- Mental health – prevention of depression and suicide
- Lifestyle – including alcohol
- Family abuse and violence
Our national Aboriginal and Torres Strait Islander suicide death rate is more than double the rate of the rest of Australian society. And among 15 to 34 year olds, it’s three times as high.
The inquest has found common elements and factors contributing to the suicide deaths of the 13 young people.
These include alcohol abuse, domestic violence, poor living conditions and poor school attendance. Tragically, these young people were never able to reach out for help from support services.
There are 42 recommendations in Ms Fogliani’s report. These recommendations have been made to help target the causes of the issues.
A number of recommendations highlighted the need for suicide programs to be culturally sensitive, and that genuine and empowered relationships with First Nations communities are critical for the success of any program.
The report also highlights the need for better coordination between government agencies responsible for suicide prevention, and has recommended a Commissioner for Aboriginal Children and Young People be established.
The Australian Government has taken prompt action to address youth suicide in Aboriginal and Torres Strait Islander communities.
On 25 January 2019, I hosted an urgent meeting in Perth with experts and members from the communities to discuss how best to respond to these recent tragedies.
As a result, an additional almost $5 million has been provided for a range of initiatives, including:
- fast tracking the rollout of the Be You school-based support in the Kimberley and Pilbara
- delivering of a targeted social media campaign
- expanding of the Young Ambassadors for Mental Health project to include a special focus in Aboriginal and Torres Strait Islander youth
- supporting to families dealing with grief with a focus on suicide prevention.
- commitment to working with my WA state colleagues.
The Australian Government also provides $4 million to each of the 12 National Suicide Prevention Trial sites, including two sites for Aboriginal and Torres Strait Islander communities in the Kimberley and Darwin.
The report provides a unique opportunity to rethink how we do things with local communities.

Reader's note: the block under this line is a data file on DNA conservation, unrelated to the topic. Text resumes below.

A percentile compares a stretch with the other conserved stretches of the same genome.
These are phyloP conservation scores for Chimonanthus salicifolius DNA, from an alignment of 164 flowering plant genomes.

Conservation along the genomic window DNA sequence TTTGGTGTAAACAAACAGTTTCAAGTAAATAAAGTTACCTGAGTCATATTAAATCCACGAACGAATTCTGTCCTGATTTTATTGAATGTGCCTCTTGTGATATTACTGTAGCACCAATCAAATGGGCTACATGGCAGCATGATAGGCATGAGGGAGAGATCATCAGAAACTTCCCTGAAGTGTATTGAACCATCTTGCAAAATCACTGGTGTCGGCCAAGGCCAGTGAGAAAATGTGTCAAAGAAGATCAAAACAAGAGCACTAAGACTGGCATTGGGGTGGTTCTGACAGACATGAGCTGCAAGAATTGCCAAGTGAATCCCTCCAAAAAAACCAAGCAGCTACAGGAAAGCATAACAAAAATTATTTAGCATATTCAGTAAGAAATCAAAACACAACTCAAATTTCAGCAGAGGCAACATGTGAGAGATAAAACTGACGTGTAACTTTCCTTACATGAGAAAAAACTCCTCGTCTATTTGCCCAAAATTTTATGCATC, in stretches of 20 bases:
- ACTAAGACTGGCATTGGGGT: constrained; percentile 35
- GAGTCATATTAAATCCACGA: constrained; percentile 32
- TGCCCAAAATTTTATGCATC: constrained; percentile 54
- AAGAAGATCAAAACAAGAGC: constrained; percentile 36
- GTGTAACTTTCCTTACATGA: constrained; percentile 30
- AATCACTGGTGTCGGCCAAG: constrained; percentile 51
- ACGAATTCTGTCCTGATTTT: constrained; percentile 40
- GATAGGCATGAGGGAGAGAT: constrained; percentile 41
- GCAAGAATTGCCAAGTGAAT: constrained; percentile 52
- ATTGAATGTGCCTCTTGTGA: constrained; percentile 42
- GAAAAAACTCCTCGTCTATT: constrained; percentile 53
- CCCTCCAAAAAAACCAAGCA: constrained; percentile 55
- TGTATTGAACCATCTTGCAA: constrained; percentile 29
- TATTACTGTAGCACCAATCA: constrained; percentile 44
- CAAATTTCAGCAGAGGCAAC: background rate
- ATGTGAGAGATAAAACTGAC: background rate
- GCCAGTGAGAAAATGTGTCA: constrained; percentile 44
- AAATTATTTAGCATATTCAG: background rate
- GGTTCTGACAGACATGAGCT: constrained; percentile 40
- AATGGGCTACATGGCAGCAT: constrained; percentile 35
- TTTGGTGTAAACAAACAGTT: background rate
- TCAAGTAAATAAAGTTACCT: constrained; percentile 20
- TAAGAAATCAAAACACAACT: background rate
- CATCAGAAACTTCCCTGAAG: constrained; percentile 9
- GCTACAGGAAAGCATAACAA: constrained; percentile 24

I will be reviewing the coroner’s report as a matter of urgency.
The Australian Government will carefully consider the WA Coroner’s report and recommendations. These will inform the Government’s approach towards the issue of Indigenous suicide in the Kimberley region going forward.
Today is a difficult day for the Kimberley and the families of those who passed away.
Today, after nearly three years, State Coroner Ros Fogliani has delivered her findings in a significant inquiry into the deaths of 13 Aboriginal children and young persons in the Kimberley region between 2012 and 2016.
The Coroner’s findings were handed down in Perth, and live-streamed to the Regional Courts of Broome, Kununurra, Fitzroy Crossing and Halls Creek. I sat in the Broome Court and it was crowded with a good cross-section of the community.
This inquiry confirms what we already know – we have a crisis in the Kimberley. The rate of suicide in the Kimberley by Indigenous people, in particular young Indigenous people, is amongst the highest in the world. The Coroner reinforced the well-known social determinants of well-being which First Nations peoples live in.
Ten years have passed since the last major inquiry into the deaths of young Indigenous people – the Hope Inquest. Today confirms yet again, we have made little or no progress.
Clearly, the policies and service delivery that address suicide in our communities are failing and our people are losing hope. Too much seems to be reliant on being delivered from the outside and not from within our community or the Kimberley.
Today, on this day of sorrow and reflection, we must re-think the way we address Indigenous youth suicide.
There needs to be a new form of engagement with Indigenous communities and young people need to have a voice and role in future initiatives if we are to fix the issues and deliver the opportunities for change in the future.
The Coroner, in her final key recommendation, emphasised the principles of self-determination and empowerment in initiatives, policies and programs relating to First Nations peoples. She has relied on the expressed aspirations of the Western Australian Government. The Western Australian Government must now honour this with First Nations people.
Any new approach must be informed by a rigorous analysis of the values driving the delivery of services. It must be holistic and therapeutic – addressing the complex needs of entrenched socio-economic disadvantage, unresolved trauma, cultural disruption, and systemic social exclusion and disempowerment. We need to prioritise programs that value cultural imperatives and programs controlled by Indigenous people.
There is no magical solution to be handed down by government. But government must work in collaboration with communities to achieve a new social order